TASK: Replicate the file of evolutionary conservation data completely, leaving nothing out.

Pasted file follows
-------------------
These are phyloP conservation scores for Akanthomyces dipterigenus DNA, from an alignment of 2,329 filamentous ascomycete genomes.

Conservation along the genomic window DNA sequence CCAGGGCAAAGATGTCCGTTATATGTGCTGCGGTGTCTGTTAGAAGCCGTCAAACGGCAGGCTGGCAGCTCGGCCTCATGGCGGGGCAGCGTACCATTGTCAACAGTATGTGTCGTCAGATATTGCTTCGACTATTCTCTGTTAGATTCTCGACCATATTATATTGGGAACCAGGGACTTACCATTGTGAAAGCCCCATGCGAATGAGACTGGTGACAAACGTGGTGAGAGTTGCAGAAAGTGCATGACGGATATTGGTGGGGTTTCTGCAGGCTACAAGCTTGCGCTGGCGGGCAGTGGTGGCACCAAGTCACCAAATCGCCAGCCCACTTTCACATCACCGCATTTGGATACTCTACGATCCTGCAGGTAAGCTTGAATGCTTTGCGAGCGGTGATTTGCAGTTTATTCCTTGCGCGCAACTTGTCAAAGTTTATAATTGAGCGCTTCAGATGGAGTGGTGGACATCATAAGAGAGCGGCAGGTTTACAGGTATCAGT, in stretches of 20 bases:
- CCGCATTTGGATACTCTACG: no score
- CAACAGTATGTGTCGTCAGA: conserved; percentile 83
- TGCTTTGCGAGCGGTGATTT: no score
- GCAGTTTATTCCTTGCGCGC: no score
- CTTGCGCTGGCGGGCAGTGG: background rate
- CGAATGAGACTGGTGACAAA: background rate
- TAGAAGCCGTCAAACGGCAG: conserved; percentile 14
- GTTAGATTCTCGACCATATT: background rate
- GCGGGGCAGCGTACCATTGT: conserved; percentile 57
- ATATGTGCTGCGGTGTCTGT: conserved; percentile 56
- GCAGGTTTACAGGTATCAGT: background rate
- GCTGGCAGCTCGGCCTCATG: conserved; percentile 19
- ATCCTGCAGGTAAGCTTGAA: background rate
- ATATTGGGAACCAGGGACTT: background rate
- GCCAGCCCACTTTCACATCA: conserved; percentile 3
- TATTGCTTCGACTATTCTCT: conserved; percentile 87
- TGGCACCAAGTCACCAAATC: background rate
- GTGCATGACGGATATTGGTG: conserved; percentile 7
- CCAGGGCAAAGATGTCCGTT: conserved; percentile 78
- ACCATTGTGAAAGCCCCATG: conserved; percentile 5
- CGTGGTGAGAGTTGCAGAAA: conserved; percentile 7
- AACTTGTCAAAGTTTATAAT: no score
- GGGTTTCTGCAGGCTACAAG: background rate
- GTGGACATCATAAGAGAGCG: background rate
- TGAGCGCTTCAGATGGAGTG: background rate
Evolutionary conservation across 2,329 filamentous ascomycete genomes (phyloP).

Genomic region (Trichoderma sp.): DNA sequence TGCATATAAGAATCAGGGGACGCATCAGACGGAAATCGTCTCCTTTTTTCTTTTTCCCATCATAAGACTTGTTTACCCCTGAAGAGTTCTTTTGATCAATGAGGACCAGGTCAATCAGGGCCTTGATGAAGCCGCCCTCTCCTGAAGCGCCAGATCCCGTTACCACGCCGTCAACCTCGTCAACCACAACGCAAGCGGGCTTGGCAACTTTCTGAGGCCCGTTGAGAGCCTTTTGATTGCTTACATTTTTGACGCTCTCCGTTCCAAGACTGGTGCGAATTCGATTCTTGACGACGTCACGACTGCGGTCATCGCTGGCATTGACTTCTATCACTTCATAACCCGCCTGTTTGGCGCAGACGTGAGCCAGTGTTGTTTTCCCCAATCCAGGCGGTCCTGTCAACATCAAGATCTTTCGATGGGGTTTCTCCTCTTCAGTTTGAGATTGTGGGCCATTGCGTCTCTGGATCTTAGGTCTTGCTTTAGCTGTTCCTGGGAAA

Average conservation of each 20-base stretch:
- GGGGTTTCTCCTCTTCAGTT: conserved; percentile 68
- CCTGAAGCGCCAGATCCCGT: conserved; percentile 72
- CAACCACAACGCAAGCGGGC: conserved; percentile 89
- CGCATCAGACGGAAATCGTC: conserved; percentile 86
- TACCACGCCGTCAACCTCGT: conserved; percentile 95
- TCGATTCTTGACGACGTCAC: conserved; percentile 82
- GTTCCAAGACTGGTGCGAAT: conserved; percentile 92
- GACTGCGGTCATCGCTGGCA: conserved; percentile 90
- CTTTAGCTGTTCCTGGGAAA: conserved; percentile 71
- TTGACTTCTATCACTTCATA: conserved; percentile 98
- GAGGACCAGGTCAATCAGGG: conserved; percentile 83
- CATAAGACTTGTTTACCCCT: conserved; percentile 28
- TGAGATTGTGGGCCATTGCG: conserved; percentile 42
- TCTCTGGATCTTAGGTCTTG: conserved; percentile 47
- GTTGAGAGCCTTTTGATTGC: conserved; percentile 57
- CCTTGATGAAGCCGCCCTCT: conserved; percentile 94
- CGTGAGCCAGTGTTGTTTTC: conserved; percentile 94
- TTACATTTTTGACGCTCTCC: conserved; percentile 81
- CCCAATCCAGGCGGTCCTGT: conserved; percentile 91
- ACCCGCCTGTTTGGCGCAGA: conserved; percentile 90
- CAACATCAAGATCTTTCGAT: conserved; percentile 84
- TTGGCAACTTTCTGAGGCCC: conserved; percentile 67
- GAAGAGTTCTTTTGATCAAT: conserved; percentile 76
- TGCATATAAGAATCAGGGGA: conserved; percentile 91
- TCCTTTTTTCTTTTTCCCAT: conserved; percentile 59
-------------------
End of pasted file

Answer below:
These are phyloP conservation scores for Akanthomyces dipterigenus DNA, from an alignment of 2,329 filamentous ascomycete genomes.

Conservation along the genomic window DNA sequence CCAGGGCAAAGATGTCCGTTATATGTGCTGCGGTGTCTGTTAGAAGCCGTCAAACGGCAGGCTGGCAGCTCGGCCTCATGGCGGGGCAGCGTACCATTGTCAACAGTATGTGTCGTCAGATATTGCTTCGACTATTCTCTGTTAGATTCTCGACCATATTATATTGGGAACCAGGGACTTACCATTGTGAAAGCCCCATGCGAATGAGACTGGTGACAAACGTGGTGAGAGTTGCAGAAAGTGCATGACGGATATTGGTGGGGTTTCTGCAGGCTACAAGCTTGCGCTGGCGGGCAGTGGTGGCACCAAGTCACCAAATCGCCAGCCCACTTTCACATCACCGCATTTGGATACTCTACGATCCTGCAGGTAAGCTTGAATGCTTTGCGAGCGGTGATTTGCAGTTTATTCCTTGCGCGCAACTTGTCAAAGTTTATAATTGAGCGCTTCAGATGGAGTGGTGGACATCATAAGAGAGCGGCAGGTTTACAGGTATCAGT, in stretches of 20 bases:
- CCGCATTTGGATACTCTACG: no score
- CAACAGTATGTGTCGTCAGA: conserved; percentile 83
- TGCTTTGCGAGCGGTGATTT: no score
- GCAGTTTATTCCTTGCGCGC: no score
- CTTGCGCTGGCGGGCAGTGG: background rate
- CGAATGAGACTGGTGACAAA: background rate
- TAGAAGCCGTCAAACGGCAG: conserved; percentile 14
- GTTAGATTCTCGACCATATT: background rate
- GCGGGGCAGCGTACCATTGT: conserved; percentile 57
- ATATGTGCTGCGGTGTCTGT: conserved; percentile 56
- GCAGGTTTACAGGTATCAGT: background rate
- GCTGGCAGCTCGGCCTCATG: conserved; percentile 19
- ATCCTGCAGGTAAGCTTGAA: background rate
- ATATTGGGAACCAGGGACTT: background rate
- GCCAGCCCACTTTCACATCA: conserved; percentile 3
- TATTGCTTCGACTATTCTCT: conserved; percentile 87
- TGGCACCAAGTCACCAAATC: background rate
- GTGCATGACGGATATTGGTG: conserved; percentile 7
- CCAGGGCAAAGATGTCCGTT: conserved; percentile 78
- ACCATTGTGAAAGCCCCATG: conserved; percentile 5
- CGTGGTGAGAGTTGCAGAAA: conserved; percentile 7
- AACTTGTCAAAGTTTATAAT: no score
- GGGTTTCTGCAGGCTACAAG: background rate
- GTGGACATCATAAGAGAGCG: background rate
- TGAGCGCTTCAGATGGAGTG: background rate
Evolutionary conservation across 2,329 filamentous ascomycete genomes (phyloP).

Genomic region (Trichoderma sp.): DNA sequence TGCATATAAGAATCAGGGGACGCATCAGACGGAAATCGTCTCCTTTTTTCTTTTTCCCATCATAAGACTTGTTTACCCCTGAAGAGTTCTTTTGATCAATGAGGACCAGGTCAATCAGGGCCTTGATGAAGCCGCCCTCTCCTGAAGCGCCAGATCCCGTTACCACGCCGTCAACCTCGTCAACCACAACGCAAGCGGGCTTGGCAACTTTCTGAGGCCCGTTGAGAGCCTTTTGATTGCTTACATTTTTGACGCTCTCCGTTCCAAGACTGGTGCGAATTCGATTCTTGACGACGTCACGACTGCGGTCATCGCTGGCATTGACTTCTATCACTTCATAACCCGCCTGTTTGGCGCAGACGTGAGCCAGTGTTGTTTTCCCCAATCCAGGCGGTCCTGTCAACATCAAGATCTTTCGATGGGGTTTCTCCTCTTCAGTTTGAGATTGTGGGCCATTGCGTCTCTGGATCTTAGGTCTTGCTTTAGCTGTTCCTGGGAAA

Average conservation of each 20-base stretch:
- GGGGTTTCTCCTCTTCAGTT: conserved; percentile 68
- CCTGAAGCGCCAGATCCCGT: conserved; percentile 72
- CAACCACAACGCAAGCGGGC: conserved; percentile 89
- CGCATCAGACGGAAATCGTC: conserved; percentile 86
- TACCACGCCGTCAACCTCGT: conserved; percentile 95
- TCGATTCTTGACGACGTCAC: conserved; percentile 82
- GTTCCAAGACTGGTGCGAAT: conserved; percentile 92
- GACTGCGGTCATCGCTGGCA: conserved; percentile 90
- CTTTAGCTGTTCCTGGGAAA: conserved; percentile 71
- TTGACTTCTATCACTTCATA: conserved; percentile 98
- GAGGACCAGGTCAATCAGGG: conserved; percentile 83
- CATAAGACTTGTTTACCCCT: conserved; percentile 28
- TGAGATTGTGGGCCATTGCG: conserved; percentile 42
- TCTCTGGATCTTAGGTCTTG: conserved; percentile 47
- GTTGAGAGCCTTTTGATTGC: conserved; percentile 57
- CCTTGATGAAGCCGCCCTCT: conserved; percentile 94
- CGTGAGCCAGTGTTGTTTTC: conserved; percentile 94
- TTACATTTTTGACGCTCTCC: conserved; percentile 81
- CCCAATCCAGGCGGTCCTGT: conserved; percentile 91
- ACCCGCCTGTTTGGCGCAGA: conserved; percentile 90
- CAACATCAAGATCTTTCGAT: conserved; percentile 84
- TTGGCAACTTTCTGAGGCCC: conserved; percentile 67
- GAAGAGTTCTTTTGATCAAT: conserved; percentile 76
- TGCATATAAGAATCAGGGGA: conserved; percentile 91
- TCCTTTTTTCTTTTTCCCAT: conserved; percentile 59